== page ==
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    After looking at your "information warfare against the United States of America" link, I have to say that all examples cited there are potected political speech. Furthermore, there is no blanket "information warfare" exception to the 1st Amendment. – grovkin Apr 14 '18 at 6:27
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    @grovkin, Correction: rabble rousers, but "rubble rouser" might be good crossword puzzle answer. Clue: "Bedrock alarm clock?" – agc Apr 14 '18 at 16:53
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    ,from the very link you provided:"Court reversed itself in 1957 in the case of Yates v. United States, by ruling that teaching an ideal, no matter how harmful it may seem, does not equal advocating or planning its implementation." In fact, the only political activity (incitement is not political activity) which remains illegal is "willfully spreading of false news of the American army and navy with an intent to disrupt their operations, to foment mutiny in their ranks, or to obstruct recruiting." BTW, I take it you are ok with "false, scandalous, and malicious writing about the President?" – grovkin Apr 14 '18 at 17:53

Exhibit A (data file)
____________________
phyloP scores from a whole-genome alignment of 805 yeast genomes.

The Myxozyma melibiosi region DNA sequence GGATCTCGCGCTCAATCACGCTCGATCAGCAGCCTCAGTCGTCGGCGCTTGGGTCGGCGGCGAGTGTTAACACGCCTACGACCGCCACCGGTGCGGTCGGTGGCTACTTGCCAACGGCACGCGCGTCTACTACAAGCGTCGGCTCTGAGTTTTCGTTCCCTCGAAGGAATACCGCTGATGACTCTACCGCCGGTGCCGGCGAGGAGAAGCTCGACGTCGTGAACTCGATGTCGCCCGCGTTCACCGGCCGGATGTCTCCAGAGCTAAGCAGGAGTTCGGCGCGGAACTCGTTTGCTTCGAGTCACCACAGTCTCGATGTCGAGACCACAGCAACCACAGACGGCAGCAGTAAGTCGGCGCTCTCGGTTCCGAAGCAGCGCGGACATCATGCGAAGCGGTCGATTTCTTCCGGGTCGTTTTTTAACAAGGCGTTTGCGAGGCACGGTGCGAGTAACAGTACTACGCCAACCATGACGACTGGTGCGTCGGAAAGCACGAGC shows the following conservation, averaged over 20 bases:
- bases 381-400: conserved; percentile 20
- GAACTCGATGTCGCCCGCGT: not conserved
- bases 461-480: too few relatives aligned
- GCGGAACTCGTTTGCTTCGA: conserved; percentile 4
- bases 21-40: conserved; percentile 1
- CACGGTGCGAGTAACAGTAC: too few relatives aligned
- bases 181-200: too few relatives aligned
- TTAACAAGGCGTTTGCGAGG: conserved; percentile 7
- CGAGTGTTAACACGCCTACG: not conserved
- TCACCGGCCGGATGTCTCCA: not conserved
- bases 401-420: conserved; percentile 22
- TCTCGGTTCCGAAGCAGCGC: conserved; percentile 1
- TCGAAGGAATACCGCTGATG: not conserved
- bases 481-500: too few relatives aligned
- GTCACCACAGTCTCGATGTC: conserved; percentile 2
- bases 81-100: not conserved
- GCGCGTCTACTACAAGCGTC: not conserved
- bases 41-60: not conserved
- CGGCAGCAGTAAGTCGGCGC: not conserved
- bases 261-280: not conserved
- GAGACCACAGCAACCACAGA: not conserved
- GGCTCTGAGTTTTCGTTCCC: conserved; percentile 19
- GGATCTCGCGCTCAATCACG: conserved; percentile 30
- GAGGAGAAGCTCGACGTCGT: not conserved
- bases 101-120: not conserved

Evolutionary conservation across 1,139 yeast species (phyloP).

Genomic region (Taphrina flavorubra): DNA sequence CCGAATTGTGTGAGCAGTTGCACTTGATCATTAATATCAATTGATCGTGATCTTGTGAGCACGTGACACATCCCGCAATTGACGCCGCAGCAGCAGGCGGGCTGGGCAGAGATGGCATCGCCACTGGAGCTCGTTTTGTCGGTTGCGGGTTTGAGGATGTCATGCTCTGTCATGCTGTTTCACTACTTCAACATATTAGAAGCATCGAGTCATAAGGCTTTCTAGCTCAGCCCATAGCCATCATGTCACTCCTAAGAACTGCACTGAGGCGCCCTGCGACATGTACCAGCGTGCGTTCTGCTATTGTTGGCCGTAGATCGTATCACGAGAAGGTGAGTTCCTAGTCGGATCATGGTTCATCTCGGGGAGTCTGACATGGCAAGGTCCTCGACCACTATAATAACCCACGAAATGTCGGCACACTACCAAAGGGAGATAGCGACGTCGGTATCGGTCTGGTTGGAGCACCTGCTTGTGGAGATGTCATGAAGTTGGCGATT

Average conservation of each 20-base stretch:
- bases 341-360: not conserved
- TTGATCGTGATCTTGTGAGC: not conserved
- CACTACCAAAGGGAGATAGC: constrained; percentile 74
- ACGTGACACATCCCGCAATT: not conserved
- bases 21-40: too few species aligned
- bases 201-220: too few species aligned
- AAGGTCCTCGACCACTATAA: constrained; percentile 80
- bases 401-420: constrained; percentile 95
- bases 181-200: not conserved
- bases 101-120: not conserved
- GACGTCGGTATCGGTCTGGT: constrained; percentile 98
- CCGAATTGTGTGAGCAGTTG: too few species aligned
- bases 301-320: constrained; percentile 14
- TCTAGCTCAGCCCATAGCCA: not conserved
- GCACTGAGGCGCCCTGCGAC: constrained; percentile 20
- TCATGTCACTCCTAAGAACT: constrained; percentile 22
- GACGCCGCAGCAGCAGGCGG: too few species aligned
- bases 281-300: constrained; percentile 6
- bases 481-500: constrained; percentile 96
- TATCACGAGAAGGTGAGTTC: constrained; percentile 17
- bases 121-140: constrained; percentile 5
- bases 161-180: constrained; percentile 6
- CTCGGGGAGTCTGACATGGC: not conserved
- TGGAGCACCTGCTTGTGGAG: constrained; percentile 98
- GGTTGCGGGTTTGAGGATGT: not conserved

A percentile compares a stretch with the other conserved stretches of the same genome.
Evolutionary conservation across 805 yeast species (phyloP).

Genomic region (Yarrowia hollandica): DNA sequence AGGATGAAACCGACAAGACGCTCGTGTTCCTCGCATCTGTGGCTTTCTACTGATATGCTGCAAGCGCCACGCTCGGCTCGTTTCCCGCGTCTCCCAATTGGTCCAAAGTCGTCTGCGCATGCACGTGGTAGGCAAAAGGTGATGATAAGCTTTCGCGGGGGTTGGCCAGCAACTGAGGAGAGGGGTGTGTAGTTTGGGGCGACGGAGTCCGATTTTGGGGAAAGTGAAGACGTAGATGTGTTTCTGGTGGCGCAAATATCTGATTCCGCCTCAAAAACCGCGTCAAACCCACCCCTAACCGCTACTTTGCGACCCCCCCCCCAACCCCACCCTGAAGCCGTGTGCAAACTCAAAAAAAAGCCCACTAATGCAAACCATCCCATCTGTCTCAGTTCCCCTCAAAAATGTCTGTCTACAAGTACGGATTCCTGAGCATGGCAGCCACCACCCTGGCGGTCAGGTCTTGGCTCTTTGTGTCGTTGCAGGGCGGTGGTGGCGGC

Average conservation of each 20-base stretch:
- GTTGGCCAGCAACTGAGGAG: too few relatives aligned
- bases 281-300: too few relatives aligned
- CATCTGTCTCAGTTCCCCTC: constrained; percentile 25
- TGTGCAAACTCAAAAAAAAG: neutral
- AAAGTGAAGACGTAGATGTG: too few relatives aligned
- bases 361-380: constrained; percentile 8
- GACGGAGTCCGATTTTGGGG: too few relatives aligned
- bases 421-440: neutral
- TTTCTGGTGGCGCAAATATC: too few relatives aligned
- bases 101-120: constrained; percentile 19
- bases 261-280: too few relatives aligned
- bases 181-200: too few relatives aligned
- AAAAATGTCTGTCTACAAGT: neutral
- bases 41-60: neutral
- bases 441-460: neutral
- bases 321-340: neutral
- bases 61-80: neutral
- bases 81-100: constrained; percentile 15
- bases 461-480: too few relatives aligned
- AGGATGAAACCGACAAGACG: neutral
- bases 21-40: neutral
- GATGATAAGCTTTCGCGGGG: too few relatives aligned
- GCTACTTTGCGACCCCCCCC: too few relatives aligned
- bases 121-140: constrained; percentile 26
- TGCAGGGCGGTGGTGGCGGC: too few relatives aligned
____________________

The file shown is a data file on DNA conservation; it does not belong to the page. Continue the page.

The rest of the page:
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    He must have gotten the idea from another America hater: Benjamin Franklin, who at the at the age of 16 published his own newspaper, in which he featured emotionally-charged letters to the editor from various fake personas who fought each other bitterly. – grovkin Apr 16 '18 at 4:11